A small plane carrying mostly Nepalese passengers and crew members went missing on Sunday, a few minutes after it took off from the resort town of Pokhara. The Nepal Airlines flight, which was bound for Jumla (220 miles to the West of capital Katmandu), is suspected to have crashed into a mountainous forested region in Western Nepal, most likely killing all 18 persons on board.
Officials at Katmandu’s Tribhuvan International Airport have blamed bad weather conditions for the plane crash. But the dismal track record of Nepal’s national airline with regard to its safety, has come back to haunt it once again. The region was, however, receiving heavy snowfall for most of the day on Sunday and this, coupled with the rugged mountainous terrain, has forced search and rescue teams to halt their operations. At the moment, foot soldiers are combing the area where the plane might have been before it lost contact with air traffic controllers at the Pokhara Airport. On Monday morning, the two helicopters dispatched for the search operation will resume providing aerial surveillance.
The Twin Otter plane of Canadian manufacture was originally flying from Katmandu to Jumla, but made an unscheduled fueling stop at the Pokhara Airport. The plane, which was carrying 15 passengers and three crew members, took off from Pokhara at 12.40 p.m. local time before it disappeared into the country’s mountainous west minutes later. The plane is thought to have crashed into the forests near Arghakhanchi and the wreckage has been located, according to Sushil Ghimire, Nepal’s Tourism Secretary. It is believed that the plane did not have any de-icing equipment, which is a prerequisite for operating under such weather conditions.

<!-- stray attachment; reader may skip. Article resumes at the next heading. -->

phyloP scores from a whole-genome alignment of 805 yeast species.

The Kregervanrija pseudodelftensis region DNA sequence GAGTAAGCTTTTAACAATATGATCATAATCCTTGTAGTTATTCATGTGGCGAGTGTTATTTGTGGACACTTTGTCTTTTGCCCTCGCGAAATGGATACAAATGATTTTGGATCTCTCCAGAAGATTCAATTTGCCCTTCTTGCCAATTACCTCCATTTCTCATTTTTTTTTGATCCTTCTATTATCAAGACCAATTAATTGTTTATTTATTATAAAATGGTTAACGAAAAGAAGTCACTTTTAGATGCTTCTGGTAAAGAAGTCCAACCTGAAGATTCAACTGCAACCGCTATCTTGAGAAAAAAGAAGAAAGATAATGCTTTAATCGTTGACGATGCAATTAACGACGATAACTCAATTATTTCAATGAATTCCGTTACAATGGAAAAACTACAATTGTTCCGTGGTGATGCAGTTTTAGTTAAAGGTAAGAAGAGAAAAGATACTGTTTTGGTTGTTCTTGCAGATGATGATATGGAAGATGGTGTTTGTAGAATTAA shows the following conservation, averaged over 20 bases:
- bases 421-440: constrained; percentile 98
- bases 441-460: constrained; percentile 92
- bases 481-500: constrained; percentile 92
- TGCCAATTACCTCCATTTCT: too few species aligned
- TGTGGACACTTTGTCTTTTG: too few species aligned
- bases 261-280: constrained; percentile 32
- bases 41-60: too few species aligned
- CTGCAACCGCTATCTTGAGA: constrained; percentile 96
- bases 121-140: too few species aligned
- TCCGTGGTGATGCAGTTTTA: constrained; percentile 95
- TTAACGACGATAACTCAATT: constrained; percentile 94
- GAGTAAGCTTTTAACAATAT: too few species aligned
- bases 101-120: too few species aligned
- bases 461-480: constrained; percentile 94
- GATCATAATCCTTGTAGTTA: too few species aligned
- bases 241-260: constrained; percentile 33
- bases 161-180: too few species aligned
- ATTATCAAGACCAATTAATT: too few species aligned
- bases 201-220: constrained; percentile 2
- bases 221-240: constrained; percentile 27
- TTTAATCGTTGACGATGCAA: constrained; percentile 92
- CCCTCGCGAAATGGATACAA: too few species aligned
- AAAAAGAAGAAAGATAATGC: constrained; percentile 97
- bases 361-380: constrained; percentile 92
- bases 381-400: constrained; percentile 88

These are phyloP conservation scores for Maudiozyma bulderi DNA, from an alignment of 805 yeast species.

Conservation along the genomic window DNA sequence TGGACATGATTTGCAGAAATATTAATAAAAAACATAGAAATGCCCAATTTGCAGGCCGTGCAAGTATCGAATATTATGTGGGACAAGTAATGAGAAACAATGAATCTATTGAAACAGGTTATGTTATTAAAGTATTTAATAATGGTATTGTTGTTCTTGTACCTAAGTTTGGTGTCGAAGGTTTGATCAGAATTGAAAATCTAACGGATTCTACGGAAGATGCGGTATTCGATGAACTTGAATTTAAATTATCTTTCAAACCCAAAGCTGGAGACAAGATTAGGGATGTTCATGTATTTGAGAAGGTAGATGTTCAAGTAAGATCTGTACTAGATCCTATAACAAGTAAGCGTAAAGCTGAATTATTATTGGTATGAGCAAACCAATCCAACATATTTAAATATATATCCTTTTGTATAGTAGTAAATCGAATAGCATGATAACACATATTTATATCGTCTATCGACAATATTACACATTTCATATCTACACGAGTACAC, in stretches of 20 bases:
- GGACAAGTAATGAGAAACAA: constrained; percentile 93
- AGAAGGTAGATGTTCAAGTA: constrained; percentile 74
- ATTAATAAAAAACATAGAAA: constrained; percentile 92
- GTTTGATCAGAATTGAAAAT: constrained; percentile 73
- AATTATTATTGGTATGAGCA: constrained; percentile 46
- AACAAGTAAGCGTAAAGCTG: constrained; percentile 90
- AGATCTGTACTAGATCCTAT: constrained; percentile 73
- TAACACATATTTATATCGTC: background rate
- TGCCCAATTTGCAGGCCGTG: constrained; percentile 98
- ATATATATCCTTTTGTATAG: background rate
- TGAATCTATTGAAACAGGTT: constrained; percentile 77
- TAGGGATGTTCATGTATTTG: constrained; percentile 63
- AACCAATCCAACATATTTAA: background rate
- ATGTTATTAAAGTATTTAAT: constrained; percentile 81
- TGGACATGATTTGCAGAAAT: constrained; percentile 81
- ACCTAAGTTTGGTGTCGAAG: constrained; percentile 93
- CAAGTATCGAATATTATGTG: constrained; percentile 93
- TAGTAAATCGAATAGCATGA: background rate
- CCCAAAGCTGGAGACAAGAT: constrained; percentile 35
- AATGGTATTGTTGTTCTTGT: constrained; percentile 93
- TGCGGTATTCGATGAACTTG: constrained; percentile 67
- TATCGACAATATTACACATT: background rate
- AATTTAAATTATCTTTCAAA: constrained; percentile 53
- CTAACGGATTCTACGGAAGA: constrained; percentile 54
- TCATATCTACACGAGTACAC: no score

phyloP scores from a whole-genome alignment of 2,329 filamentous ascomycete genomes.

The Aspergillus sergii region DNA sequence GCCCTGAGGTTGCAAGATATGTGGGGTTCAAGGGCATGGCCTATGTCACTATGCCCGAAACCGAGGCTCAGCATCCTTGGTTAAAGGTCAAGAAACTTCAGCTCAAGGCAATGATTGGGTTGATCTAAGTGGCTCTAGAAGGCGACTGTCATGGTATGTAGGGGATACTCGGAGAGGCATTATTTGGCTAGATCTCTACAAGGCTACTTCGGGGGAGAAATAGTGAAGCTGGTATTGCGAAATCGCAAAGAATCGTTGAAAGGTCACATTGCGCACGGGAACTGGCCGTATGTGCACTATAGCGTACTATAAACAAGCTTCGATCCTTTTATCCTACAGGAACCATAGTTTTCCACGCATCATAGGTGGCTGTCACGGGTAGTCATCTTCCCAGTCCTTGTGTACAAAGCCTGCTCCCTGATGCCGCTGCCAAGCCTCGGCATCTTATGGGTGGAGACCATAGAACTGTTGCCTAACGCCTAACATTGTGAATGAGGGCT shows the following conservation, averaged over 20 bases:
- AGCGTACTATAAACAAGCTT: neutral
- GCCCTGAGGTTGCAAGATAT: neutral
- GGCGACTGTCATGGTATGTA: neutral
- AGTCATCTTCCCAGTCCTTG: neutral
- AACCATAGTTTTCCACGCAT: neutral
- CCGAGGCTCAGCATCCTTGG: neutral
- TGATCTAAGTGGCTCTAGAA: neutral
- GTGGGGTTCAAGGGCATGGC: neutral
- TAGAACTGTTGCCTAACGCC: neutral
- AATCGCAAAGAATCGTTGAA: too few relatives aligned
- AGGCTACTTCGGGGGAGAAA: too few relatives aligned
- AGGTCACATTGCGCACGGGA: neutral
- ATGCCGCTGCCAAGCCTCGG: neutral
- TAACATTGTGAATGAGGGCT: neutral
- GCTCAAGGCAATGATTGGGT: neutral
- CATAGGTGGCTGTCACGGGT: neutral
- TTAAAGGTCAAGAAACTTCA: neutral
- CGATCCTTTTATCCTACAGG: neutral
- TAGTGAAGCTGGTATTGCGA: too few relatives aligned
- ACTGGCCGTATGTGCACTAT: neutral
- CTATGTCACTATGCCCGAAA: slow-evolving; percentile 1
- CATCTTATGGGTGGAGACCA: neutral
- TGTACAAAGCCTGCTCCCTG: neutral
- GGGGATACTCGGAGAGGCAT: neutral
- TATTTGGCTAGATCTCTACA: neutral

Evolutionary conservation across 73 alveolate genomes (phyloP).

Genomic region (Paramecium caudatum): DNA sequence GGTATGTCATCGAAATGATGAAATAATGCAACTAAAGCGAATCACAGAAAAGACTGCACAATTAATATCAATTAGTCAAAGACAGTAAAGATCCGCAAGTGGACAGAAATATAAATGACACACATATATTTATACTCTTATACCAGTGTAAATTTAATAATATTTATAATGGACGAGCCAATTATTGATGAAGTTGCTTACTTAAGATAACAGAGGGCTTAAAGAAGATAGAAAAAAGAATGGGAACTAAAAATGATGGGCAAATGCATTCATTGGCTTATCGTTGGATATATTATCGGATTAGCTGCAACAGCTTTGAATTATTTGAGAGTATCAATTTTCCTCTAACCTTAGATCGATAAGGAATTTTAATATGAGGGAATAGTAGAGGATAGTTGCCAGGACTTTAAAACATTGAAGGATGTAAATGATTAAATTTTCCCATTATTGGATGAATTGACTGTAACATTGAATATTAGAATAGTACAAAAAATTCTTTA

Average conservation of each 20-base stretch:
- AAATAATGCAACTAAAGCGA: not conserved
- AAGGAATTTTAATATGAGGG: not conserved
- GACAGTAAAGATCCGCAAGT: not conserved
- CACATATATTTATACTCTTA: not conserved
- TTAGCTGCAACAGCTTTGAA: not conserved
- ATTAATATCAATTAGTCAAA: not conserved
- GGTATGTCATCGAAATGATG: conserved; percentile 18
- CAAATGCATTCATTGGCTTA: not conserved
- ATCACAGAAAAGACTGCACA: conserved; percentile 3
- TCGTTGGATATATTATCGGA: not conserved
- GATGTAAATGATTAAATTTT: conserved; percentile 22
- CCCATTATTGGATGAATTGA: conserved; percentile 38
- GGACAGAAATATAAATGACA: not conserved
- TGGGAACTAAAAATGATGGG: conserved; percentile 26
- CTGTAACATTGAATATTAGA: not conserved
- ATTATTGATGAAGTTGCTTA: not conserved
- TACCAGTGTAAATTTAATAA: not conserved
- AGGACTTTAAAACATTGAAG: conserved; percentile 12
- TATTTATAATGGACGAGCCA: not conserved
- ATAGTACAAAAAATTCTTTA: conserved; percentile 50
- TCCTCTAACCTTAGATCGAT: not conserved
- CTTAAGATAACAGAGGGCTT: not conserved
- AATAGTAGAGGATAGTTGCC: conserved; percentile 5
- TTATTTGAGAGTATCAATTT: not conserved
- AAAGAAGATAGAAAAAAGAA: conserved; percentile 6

A few among the plane’s passengers have been identified as Gauri Kathyat, a journalist; Deepak Shrestha, an army official; Manab Sejwal, president of the Jumla chapter of the Nepali Congress Party; Dr. Bikalpa Pokharel; D.P. Upadhyay; M. Mathiensen, a Danish national; Barsha Hamal and her infant son Deep Hamal. The crew members aboard the plane have been identified as Captain Shankar Shrestha; Rabindra Banjara, the co-pilot and flight attendant, Muna Maharajan. According to civil aviation authorities, there isn’t much hope for the 18 people on board the Nepal Airlines plane that crashed on Sunday afternoon.
Though this crash may be one of the biggest flying accidents in Nepal, it isn’t the worst to date. Nineteen people on board a Sita Air plane crashed to their deaths in September, 2012. Earlier in May that same year, 15 people were killed when an Agni Air plane crashed at a high-altitude airport. The flight was carrying pilgrims from neighboring India to a Hindu religious site in the north of Nepal.
The country’s flying history, which began in 1949, is dotted with over 70 gory crashes involving planes and helicopters, and more than 700 people have been killed in such accidents so far. The death toll has often been compounded by the fact that rescue operators have to tackle a difficult terrain, surrounded by mountains, cloudy weather and practically no accessibility via roads in very remote areas.
The lack of safety in Nepal’s flights came under international rebuke when in December, 2013 the European Union blacklisted all of Nepal’s 13 private airlines, citing safety reasons. This plane crash, involving a Nepal Airlines plane, that killed all 18 persons on board today, has only further weakened the image of the country’s air safety.
By Aruna Iyer